The first pandal is one of the oldest and most famous of the area at Ahiritola. The façade is decorated with iron sheets, pieces of wood, and other scrap; the interior is created like an art studio – an unfinished sculpture here, a broken statue there, some tools and clay lying around in the background. The Durga meanwhile stands majestically in the centre created by clay and painted in black and red. Being an ardent fan of terracotta, I am spellbound by the creativity of the place, I want to stay there longer, but am pushed out by the swelling crowds.
Outside the pandal the street has turned into a food and entertainment zone. The road is lined with stalls selling everything from biriyani to korma, from coffee to cola, from ice cream to sweets. While most of the country fasts during this time of the year, Calcutta feasts.
My friend and I are now walking in the lanes of the neighborhood discovering one puja at a time. The pandals of this part of town are mostly small in scale but big on creativity. Unlike their sponsor rich counterparts across the city, these pandals are a result of the sweat and blood of the humble residents of this once elite neighbourhood. We discover many interesting pandals hidden in narrow lanes and bylanes, some made with washing machine pipes, some created with handcrafted dolls; some decorated with local oil paintings, yet other made with wood, bells, even drums and paper.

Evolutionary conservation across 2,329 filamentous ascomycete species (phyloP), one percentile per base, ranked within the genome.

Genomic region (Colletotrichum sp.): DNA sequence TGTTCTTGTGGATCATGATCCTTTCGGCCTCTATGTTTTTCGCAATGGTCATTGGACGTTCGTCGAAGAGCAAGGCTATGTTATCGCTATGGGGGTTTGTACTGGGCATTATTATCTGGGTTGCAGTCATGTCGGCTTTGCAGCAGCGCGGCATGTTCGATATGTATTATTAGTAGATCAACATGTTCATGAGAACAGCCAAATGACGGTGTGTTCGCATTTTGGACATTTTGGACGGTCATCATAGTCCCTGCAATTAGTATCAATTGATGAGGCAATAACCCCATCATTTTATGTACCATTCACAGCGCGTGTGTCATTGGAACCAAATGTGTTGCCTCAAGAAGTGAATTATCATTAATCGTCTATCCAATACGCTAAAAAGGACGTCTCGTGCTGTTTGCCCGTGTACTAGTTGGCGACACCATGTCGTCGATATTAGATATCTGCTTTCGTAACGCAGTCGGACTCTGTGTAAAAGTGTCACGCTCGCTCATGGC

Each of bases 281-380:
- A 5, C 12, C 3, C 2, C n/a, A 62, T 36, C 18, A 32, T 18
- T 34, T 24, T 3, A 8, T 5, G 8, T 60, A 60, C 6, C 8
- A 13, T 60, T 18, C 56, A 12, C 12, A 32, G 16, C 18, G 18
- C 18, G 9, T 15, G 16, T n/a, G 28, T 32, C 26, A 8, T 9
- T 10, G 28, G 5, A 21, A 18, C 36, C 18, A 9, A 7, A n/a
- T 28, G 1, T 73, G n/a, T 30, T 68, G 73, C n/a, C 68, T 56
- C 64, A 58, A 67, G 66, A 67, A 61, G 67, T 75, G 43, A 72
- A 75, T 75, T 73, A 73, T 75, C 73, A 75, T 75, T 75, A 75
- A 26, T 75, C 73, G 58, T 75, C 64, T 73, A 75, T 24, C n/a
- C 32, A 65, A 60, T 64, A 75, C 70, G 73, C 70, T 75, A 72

Our next destination happens to be the most famous puja of the neighbourhood, Kumhartuli, or Potters Colony. The place is famous for two reasons, one: the idols here are supposed to be huge and unique, and two: it is here that all idols for the festival are created. The popularity also means serpentine queues, crowds, and endless wait. In my numerous visits to the city, I have tried to see the puja t Kumhartuli many times but have never been able to. Today also we spot the long queue from a distance and turn back.
If the art and craft of old Calcutta makes you whimsical, it is the grandeur of posh south Calcutta that makes you go wow!
After having done a fair bit of rustic old Calcutta and gorging on some authentic Bengali sweets, we are now looking at ways of getting to the other part of town. Taxis are few and far between, buses are bursting at seams, and radio cabs are quoting five times the price. We decide to hop on the lifeline of Kolkata – the metro.
The metro turns out to be full too, so full that the doors don’t shut until some people are made to get off. We squeeze in somehow and gasp for breath for the next twenty minutes.
All efforts seems worth their while when we reach the first pandal in this part of the town – a majestic replica of the Meenakshi temple of Madurai at the famous Ekdalia Evergreen Club.
The vibe of this place is completely different from what we have been experiencing all evening. Although it is close to midnight the night here is still young: food stalls are all up and running and doing brisk business. The hip and young of the city can be seen thronging the pandals in their puja best, laughing, eating, clicking selfies. The place looks less like a place of worship and more like a college fest. We soon become a part of it.